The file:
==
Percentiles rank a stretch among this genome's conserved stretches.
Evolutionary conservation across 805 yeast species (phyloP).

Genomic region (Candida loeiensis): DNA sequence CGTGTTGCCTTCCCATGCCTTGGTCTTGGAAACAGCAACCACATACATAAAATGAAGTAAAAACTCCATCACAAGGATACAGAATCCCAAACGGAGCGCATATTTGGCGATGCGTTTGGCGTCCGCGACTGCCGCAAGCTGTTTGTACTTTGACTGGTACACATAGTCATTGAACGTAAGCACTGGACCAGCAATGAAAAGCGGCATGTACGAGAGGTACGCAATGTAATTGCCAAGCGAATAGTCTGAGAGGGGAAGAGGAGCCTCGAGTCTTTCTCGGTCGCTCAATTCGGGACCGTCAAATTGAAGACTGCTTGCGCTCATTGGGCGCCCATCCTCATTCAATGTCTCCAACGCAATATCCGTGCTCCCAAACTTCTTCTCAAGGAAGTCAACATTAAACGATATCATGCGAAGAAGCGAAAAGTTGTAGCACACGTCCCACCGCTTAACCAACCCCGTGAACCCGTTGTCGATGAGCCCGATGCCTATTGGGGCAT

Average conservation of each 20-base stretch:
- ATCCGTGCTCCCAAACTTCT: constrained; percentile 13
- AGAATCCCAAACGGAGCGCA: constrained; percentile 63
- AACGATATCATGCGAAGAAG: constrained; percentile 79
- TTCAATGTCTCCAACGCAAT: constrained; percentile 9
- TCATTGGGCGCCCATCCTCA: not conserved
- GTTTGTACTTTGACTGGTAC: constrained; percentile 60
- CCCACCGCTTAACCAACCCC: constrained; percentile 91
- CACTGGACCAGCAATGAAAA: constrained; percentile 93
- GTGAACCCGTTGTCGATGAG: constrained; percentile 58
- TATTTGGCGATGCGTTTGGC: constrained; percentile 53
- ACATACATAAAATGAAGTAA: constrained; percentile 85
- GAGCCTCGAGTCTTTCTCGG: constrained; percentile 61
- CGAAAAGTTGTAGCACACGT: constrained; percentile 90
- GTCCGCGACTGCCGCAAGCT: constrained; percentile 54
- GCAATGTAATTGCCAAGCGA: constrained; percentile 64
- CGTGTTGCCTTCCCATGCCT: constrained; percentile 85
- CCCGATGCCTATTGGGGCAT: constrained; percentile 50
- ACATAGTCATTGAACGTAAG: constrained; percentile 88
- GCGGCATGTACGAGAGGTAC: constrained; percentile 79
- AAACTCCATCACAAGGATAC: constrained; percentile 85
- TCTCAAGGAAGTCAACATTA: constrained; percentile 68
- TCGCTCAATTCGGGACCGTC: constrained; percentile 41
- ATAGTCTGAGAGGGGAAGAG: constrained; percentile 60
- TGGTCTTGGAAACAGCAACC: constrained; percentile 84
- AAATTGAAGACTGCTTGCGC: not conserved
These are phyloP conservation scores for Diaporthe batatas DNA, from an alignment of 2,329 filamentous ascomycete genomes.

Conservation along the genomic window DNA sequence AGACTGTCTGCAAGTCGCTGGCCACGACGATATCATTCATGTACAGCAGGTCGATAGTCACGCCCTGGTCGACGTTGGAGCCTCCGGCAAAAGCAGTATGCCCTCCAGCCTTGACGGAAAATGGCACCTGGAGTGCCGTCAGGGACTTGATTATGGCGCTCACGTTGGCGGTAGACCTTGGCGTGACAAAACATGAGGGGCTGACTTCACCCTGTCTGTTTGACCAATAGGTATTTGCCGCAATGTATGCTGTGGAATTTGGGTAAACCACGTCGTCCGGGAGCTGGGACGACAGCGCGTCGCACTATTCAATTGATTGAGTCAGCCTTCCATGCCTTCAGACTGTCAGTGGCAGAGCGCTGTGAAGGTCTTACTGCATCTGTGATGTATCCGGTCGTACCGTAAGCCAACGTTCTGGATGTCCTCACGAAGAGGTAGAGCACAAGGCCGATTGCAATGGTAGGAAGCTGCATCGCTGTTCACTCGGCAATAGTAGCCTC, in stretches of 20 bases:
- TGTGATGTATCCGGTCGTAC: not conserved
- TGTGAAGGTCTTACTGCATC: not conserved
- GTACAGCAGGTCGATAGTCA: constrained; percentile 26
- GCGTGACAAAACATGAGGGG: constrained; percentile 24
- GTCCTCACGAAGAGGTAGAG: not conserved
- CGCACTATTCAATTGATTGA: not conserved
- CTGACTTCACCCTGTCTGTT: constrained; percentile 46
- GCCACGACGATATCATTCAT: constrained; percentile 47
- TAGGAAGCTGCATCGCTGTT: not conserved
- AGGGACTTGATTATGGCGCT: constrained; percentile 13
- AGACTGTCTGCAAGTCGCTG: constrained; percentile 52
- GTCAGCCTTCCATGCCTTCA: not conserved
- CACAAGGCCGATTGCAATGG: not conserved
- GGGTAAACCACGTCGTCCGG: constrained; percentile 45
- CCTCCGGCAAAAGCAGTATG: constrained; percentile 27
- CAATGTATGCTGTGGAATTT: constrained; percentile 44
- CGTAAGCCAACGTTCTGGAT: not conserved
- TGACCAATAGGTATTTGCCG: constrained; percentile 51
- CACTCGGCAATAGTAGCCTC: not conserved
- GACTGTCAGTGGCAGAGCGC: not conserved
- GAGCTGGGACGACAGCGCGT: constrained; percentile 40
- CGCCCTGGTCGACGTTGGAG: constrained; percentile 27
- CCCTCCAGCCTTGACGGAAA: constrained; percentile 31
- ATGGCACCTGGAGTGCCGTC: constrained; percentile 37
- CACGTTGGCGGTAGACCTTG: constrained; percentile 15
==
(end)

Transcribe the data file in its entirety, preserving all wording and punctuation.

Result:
Percentiles rank a stretch among this genome's conserved stretches.
Evolutionary conservation across 805 yeast species (phyloP).

Genomic region (Candida loeiensis): DNA sequence CGTGTTGCCTTCCCATGCCTTGGTCTTGGAAACAGCAACCACATACATAAAATGAAGTAAAAACTCCATCACAAGGATACAGAATCCCAAACGGAGCGCATATTTGGCGATGCGTTTGGCGTCCGCGACTGCCGCAAGCTGTTTGTACTTTGACTGGTACACATAGTCATTGAACGTAAGCACTGGACCAGCAATGAAAAGCGGCATGTACGAGAGGTACGCAATGTAATTGCCAAGCGAATAGTCTGAGAGGGGAAGAGGAGCCTCGAGTCTTTCTCGGTCGCTCAATTCGGGACCGTCAAATTGAAGACTGCTTGCGCTCATTGGGCGCCCATCCTCATTCAATGTCTCCAACGCAATATCCGTGCTCCCAAACTTCTTCTCAAGGAAGTCAACATTAAACGATATCATGCGAAGAAGCGAAAAGTTGTAGCACACGTCCCACCGCTTAACCAACCCCGTGAACCCGTTGTCGATGAGCCCGATGCCTATTGGGGCAT

Average conservation of each 20-base stretch:
- ATCCGTGCTCCCAAACTTCT: constrained; percentile 13
- AGAATCCCAAACGGAGCGCA: constrained; percentile 63
- AACGATATCATGCGAAGAAG: constrained; percentile 79
- TTCAATGTCTCCAACGCAAT: constrained; percentile 9
- TCATTGGGCGCCCATCCTCA: not conserved
- GTTTGTACTTTGACTGGTAC: constrained; percentile 60
- CCCACCGCTTAACCAACCCC: constrained; percentile 91
- CACTGGACCAGCAATGAAAA: constrained; percentile 93
- GTGAACCCGTTGTCGATGAG: constrained; percentile 58
- TATTTGGCGATGCGTTTGGC: constrained; percentile 53
- ACATACATAAAATGAAGTAA: constrained; percentile 85
- GAGCCTCGAGTCTTTCTCGG: constrained; percentile 61
- CGAAAAGTTGTAGCACACGT: constrained; percentile 90
- GTCCGCGACTGCCGCAAGCT: constrained; percentile 54
- GCAATGTAATTGCCAAGCGA: constrained; percentile 64
- CGTGTTGCCTTCCCATGCCT: constrained; percentile 85
- CCCGATGCCTATTGGGGCAT: constrained; percentile 50
- ACATAGTCATTGAACGTAAG: constrained; percentile 88
- GCGGCATGTACGAGAGGTAC: constrained; percentile 79
- AAACTCCATCACAAGGATAC: constrained; percentile 85
- TCTCAAGGAAGTCAACATTA: constrained; percentile 68
- TCGCTCAATTCGGGACCGTC: constrained; percentile 41
- ATAGTCTGAGAGGGGAAGAG: constrained; percentile 60
- TGGTCTTGGAAACAGCAACC: constrained; percentile 84
- AAATTGAAGACTGCTTGCGC: not conserved
These are phyloP conservation scores for Diaporthe batatas DNA, from an alignment of 2,329 filamentous ascomycete genomes.

Conservation along the genomic window DNA sequence AGACTGTCTGCAAGTCGCTGGCCACGACGATATCATTCATGTACAGCAGGTCGATAGTCACGCCCTGGTCGACGTTGGAGCCTCCGGCAAAAGCAGTATGCCCTCCAGCCTTGACGGAAAATGGCACCTGGAGTGCCGTCAGGGACTTGATTATGGCGCTCACGTTGGCGGTAGACCTTGGCGTGACAAAACATGAGGGGCTGACTTCACCCTGTCTGTTTGACCAATAGGTATTTGCCGCAATGTATGCTGTGGAATTTGGGTAAACCACGTCGTCCGGGAGCTGGGACGACAGCGCGTCGCACTATTCAATTGATTGAGTCAGCCTTCCATGCCTTCAGACTGTCAGTGGCAGAGCGCTGTGAAGGTCTTACTGCATCTGTGATGTATCCGGTCGTACCGTAAGCCAACGTTCTGGATGTCCTCACGAAGAGGTAGAGCACAAGGCCGATTGCAATGGTAGGAAGCTGCATCGCTGTTCACTCGGCAATAGTAGCCTC, in stretches of 20 bases:
- TGTGATGTATCCGGTCGTAC: not conserved
- TGTGAAGGTCTTACTGCATC: not conserved
- GTACAGCAGGTCGATAGTCA: constrained; percentile 26
- GCGTGACAAAACATGAGGGG: constrained; percentile 24
- GTCCTCACGAAGAGGTAGAG: not conserved
- CGCACTATTCAATTGATTGA: not conserved
- CTGACTTCACCCTGTCTGTT: constrained; percentile 46
- GCCACGACGATATCATTCAT: constrained; percentile 47
- TAGGAAGCTGCATCGCTGTT: not conserved
- AGGGACTTGATTATGGCGCT: constrained; percentile 13
- AGACTGTCTGCAAGTCGCTG: constrained; percentile 52
- GTCAGCCTTCCATGCCTTCA: not conserved
- CACAAGGCCGATTGCAATGG: not conserved
- GGGTAAACCACGTCGTCCGG: constrained; percentile 45
- CCTCCGGCAAAAGCAGTATG: constrained; percentile 27
- CAATGTATGCTGTGGAATTT: constrained; percentile 44
- CGTAAGCCAACGTTCTGGAT: not conserved
- TGACCAATAGGTATTTGCCG: constrained; percentile 51
- CACTCGGCAATAGTAGCCTC: not conserved
- GACTGTCAGTGGCAGAGCGC: not conserved
- GAGCTGGGACGACAGCGCGT: constrained; percentile 40
- CGCCCTGGTCGACGTTGGAG: constrained; percentile 27
- CCCTCCAGCCTTGACGGAAA: constrained; percentile 31
- ATGGCACCTGGAGTGCCGTC: constrained; percentile 37
- CACGTTGGCGGTAGACCTTG: constrained; percentile 15